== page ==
This approach seems shallow and counter-productive for some, however, and a number of answering apps have emerged to fix the flaws inherent in Tinder.

happn is one of the hottest new Tinder alternatives, using a similar premise but supposedly with more success.

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It isn't without its detractors, however, with many pointing out just how creepy it is to be giving your information to random people you pass in the street.

Hinge is another Tinder competitor, which only shows you friends of friends.

It also has a reputation for being more of a 'hook-up' app than one for dating, although it has been used as both with some success, by all accounts.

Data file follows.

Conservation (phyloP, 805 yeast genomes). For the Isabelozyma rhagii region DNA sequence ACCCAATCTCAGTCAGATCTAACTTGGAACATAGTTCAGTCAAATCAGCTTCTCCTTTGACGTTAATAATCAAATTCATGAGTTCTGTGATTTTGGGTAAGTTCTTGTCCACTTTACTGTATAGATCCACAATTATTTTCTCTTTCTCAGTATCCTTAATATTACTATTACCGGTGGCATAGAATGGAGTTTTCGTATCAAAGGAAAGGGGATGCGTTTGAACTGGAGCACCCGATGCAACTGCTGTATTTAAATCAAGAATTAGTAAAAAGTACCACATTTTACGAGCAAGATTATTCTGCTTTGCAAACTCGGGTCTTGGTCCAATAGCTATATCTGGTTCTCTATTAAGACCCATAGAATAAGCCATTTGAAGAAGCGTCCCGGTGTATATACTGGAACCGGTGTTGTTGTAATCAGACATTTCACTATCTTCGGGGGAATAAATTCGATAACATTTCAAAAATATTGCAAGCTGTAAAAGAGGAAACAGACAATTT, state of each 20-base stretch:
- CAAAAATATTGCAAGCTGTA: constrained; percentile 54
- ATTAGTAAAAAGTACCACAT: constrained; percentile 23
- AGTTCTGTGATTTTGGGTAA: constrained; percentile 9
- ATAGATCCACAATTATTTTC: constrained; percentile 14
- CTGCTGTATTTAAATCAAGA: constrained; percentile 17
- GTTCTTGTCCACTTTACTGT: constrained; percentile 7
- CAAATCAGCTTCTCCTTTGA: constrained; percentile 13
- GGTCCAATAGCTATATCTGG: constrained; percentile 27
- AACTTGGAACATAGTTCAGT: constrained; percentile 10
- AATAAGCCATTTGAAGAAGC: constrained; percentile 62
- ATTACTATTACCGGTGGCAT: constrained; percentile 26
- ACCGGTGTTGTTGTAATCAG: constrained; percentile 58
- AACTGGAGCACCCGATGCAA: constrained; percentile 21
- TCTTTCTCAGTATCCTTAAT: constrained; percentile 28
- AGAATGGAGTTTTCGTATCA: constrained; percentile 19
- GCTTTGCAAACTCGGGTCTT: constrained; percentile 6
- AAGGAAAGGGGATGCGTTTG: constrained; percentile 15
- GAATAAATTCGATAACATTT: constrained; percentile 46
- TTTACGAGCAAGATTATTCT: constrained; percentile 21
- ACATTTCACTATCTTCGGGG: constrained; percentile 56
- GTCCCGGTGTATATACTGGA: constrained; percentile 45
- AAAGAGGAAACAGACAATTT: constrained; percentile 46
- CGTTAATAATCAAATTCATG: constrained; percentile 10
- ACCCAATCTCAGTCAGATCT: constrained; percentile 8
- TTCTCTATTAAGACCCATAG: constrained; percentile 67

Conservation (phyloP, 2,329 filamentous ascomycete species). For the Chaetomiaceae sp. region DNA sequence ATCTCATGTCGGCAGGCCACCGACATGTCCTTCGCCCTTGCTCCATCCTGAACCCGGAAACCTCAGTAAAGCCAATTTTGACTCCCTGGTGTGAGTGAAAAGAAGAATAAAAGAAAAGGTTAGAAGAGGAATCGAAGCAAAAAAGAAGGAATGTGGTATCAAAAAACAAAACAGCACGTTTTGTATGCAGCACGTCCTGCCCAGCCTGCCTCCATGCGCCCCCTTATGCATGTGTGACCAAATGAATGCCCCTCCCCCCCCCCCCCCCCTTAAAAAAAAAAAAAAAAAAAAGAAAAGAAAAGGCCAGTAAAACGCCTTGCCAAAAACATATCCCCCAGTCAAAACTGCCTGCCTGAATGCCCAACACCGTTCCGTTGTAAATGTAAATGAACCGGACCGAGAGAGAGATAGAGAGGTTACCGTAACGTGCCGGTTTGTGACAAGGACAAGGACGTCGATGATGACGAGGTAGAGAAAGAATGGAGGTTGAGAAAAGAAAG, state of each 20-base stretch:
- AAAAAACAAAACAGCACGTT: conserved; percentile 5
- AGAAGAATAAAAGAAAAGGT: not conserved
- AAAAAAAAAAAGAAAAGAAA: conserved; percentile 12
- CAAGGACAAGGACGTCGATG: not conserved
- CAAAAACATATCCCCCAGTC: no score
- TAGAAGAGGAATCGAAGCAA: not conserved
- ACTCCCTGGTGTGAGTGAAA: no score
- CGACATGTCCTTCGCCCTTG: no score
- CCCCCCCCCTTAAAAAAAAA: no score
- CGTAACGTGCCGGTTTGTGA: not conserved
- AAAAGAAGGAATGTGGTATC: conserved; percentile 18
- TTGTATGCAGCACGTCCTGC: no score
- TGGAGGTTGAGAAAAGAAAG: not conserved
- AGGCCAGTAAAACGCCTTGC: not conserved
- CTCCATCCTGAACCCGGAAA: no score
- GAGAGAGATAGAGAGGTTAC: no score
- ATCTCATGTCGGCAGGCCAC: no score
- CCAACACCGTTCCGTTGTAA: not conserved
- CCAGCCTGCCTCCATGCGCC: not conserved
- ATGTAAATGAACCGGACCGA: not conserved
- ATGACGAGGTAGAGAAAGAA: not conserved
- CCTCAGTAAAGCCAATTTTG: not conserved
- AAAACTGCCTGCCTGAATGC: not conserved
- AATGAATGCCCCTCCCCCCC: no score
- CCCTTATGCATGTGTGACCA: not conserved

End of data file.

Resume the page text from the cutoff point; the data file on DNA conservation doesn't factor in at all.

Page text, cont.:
Tinder operates on a quantity over quality basis, letting you swipe on and connect with a large number of users to try and find a compatible match.

"We cut out the clutter, the creeps and the games," their website boasts, and by all accounts there are far less creeps than you would find on Tinder. The userbase is much smaller, and with the added restriction of only showing friends of friends, you may not be given many options.

Coffee Meets Bagel is a dating app designed by women -- three sisters, to be precise -- and is designed for a much more considered approach to online dating.

e Harmony is Australia's second biggest traditional dating site, boasting over a million users in Australia.

Most members are reported to be in their 20s and 30s, although e Harmony also caters to a 'large number' of older users.

This app brings up people you have passed as you go about your day-to-day business, allowing you to like or pass on the people you've 'happn'd' upon that day.